Say It With Tarot

Everything you want to know about Tarot--especially for self-empowerment, personal growth and creativity--from Tarot expert, author and deck co-creator Janet Boyer.

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Tarot Cards, Oracle Decks and Lenormand – What’s the Difference?

When pagans want to learn divination, especially cartomancy (cards), they are faced with hundreds (if not thousands) of choices.

It can be overwhelming, I know! Here’s a broad overview to help get you started.

Tarot consists of 78 cards: 22 Major Arcana, 40 Minor Arcana and 16 Court Cards. It’s become a complex, esoteric system of cartomancy. The Major Arcana contains familiar images like The Fool, The Lovers, The Wheel of Fortune and The Sun. They are considered by most to be the “big picture” cards spanning universal archetypes.

The most recognized Tarot deck is the 1909 Rider-Waite-Smith (RWS). Rider refers to the publisher (Rider & Son). Occultist Arthur Edward Waite commissioned the deck that Pamela Colman Smith illustrated. The Tarot de Marseilles (TdM) style decks feature static Minor Arcana cards (i.e. 4 of Cups shows four actual cups, 10 of 

Now, there are loads of Tarot decks on the market, many themed. There’s the Coffee Tarot and Snowland Deck (that my artist husband and I created), herbal-themed Tarots, decks dedicated to a specific culture or spiritual traditional (Hippies! Voodoo! Vikings!), pop culture decks (like Star Trek, Game of Thrones, Wizard of Oz), circus-themed, cat-themed, goddess-themed, literary, zombies, crows, vampires, herbs, Gummy Bear…whew!

With so many creative independent artists out theremany who can be found on Etsythis is truly the golden age of Tarot.

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The Minor Arcana and Court Cards of Tarot consist of four suits that are connected to the four elements (Fire, Water, Earth and Air). These are often designated Wands (Batons/Clubs), Cups (Chalices/Hearts), Pentacles (Coins/Diamonds) and Swords (Blades/Spades)—although deck creators may take liberty with the suit names.

The Minor Arcana are considered the “rubber meets the road” cards—the stuff of everyday life. The Court Cards are often “face” cards, designated King, Queen, Knight and Page…but, again, deck creators use creative license with titles. Some insist these cards indicate actual people, while many believe they reflect personality traits or styles of action.

Oracle decks can be anything the creator wants them to be, including how many cards. Oracle cards might be dedicated to flowers, crystals, animals, trees, chakras, angels, colors, etc. Some decks have over 80 cards (like Caroline Myss’ Archetype Cards).

A few deck creators have created “Tarot” decks with an extra suit (or two). Technically, this would be a Tarot deck with an oracle deck (or two) on top of it.

Some Oracle decks are hundreds of years old and have their own specific designations. One of the most popular is the Lenormand deck. (Tarot happens to have its origins in a 15th century Italian game called Tarocchi).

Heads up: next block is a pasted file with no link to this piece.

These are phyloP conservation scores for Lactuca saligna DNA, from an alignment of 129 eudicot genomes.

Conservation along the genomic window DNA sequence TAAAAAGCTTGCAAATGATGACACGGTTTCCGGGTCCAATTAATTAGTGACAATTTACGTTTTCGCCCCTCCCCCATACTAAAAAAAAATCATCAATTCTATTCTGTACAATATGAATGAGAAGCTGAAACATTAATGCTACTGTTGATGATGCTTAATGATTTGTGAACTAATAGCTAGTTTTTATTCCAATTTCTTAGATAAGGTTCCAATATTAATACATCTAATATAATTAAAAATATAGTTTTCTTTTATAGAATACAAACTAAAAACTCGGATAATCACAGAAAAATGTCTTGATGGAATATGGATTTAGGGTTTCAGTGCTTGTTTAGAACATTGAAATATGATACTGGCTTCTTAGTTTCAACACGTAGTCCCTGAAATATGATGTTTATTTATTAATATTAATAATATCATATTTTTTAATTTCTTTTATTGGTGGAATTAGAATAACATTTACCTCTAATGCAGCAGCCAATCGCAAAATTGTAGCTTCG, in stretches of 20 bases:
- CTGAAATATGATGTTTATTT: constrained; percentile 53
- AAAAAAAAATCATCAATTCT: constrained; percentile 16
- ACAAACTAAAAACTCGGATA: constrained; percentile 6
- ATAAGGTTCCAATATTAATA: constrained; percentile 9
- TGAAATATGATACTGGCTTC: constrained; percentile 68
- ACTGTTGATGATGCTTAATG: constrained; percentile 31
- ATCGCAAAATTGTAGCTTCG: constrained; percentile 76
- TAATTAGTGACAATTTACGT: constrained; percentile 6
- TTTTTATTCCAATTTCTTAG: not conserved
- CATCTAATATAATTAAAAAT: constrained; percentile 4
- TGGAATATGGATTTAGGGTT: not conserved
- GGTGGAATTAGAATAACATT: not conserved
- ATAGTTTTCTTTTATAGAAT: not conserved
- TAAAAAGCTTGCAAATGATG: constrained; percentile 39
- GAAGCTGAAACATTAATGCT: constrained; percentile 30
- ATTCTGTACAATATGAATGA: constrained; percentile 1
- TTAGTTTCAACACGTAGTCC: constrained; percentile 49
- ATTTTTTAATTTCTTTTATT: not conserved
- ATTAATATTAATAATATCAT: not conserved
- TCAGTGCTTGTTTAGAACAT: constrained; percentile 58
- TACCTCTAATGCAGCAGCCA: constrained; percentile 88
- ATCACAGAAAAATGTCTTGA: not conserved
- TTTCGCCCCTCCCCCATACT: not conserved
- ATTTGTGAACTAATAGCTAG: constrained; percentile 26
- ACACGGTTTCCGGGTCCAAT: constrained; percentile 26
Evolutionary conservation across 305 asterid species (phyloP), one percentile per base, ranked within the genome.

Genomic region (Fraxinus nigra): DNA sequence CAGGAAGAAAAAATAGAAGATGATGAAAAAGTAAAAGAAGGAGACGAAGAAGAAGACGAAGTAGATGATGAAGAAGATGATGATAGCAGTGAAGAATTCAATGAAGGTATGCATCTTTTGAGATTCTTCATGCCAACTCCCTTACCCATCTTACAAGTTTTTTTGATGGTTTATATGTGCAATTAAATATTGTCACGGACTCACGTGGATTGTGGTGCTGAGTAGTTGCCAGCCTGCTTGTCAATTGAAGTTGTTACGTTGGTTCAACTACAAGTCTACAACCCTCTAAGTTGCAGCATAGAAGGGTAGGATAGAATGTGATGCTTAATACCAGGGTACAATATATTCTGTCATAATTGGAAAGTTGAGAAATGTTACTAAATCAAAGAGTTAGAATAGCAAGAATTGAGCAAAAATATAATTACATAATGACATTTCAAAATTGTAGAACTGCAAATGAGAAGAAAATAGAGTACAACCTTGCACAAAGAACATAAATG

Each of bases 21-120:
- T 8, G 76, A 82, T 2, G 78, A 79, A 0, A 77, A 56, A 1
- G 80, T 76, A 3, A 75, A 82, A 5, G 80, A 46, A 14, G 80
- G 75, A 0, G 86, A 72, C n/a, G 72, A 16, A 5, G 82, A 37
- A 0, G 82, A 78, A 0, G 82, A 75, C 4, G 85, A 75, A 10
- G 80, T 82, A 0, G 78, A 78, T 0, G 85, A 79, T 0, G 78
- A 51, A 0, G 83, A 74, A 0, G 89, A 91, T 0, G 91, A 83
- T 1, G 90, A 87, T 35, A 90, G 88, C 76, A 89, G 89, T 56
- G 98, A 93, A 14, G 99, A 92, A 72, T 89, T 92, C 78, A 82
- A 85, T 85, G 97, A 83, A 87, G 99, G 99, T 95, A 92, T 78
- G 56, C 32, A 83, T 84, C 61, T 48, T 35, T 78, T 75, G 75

Lenormand cards consist of 36 cards that connect to regular playing cards, with titles like Fox, Bouquet, Mountain, House, Ship, etc. Unlike Tarot, Lenormand is rather simple, with interpretations based mostly on proximity of cards in a layout. While a reading, itself, can be complex (as in, rich with details)—especially with layouts like The Grand Tableau—the cards themselves are usually interpreted with more narrow meanings (compared to Tarot). Lenormand decks, too, can be themed (in fact, my husband recently finished his Alien Lenormand deck...soon to be published).

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Tarot card meanings can be weaved as stories, replete with symbolism and psychological import. They’ve become a helpful therapeutic tool for many Tarotists. (Still, some use Tarot for basic fortunetelling using traditional meanings). Lenormand, however, is pretty much strictly fortunetelling—straightforward and basic.

Some cartomancers use regular playing cards (poker deck) to read fortunes, and there are other historical decks like 18th/19th century 52-card Sibilla decks (click here for a great article about them) or 36-card Kipper decks (from 19th century Germany), as well. So if you want a less-complicated fortunetelling tool, Lenormand is your best bet—or one of the Sibilla or Kipper decks.

If you crave a more complex, nuanced and symbolic form of cartomancy, Tarot might be a great fit for you—especially with the myriad themes and art styles available.

-- Janet Boyer, author of Back in Time Tarot, Tarot in Reverse, Naked Tarot and the companion books to the Coffee Tarot and Snowland Deck

The Trippin' Waite Tarot can be found at the Tarot Collectibles website. Tierney Sadler's Keywordy Lenormand is out of print.

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Janet Boyer is the author of Back in Time Tarot (Hampton Roads), Tarot in Reverse (Schiffer Publishing) and Naked Tarot: Sassy, Stripped-Down Advice (Dodona Books). She's the co-creator (with her husband, artist Ron Boyer) of the Snowland Deck and Coffee Tarot, and authored both companion books to those decks. A Renaissance Soul, she is also an award-winning cook, mixed media artist, jewelry artisan and journal maker. Next to creating, her favorite thing to do is spend time with her beloved husband, son and 5 cats at her rural home in Pennsylvania.

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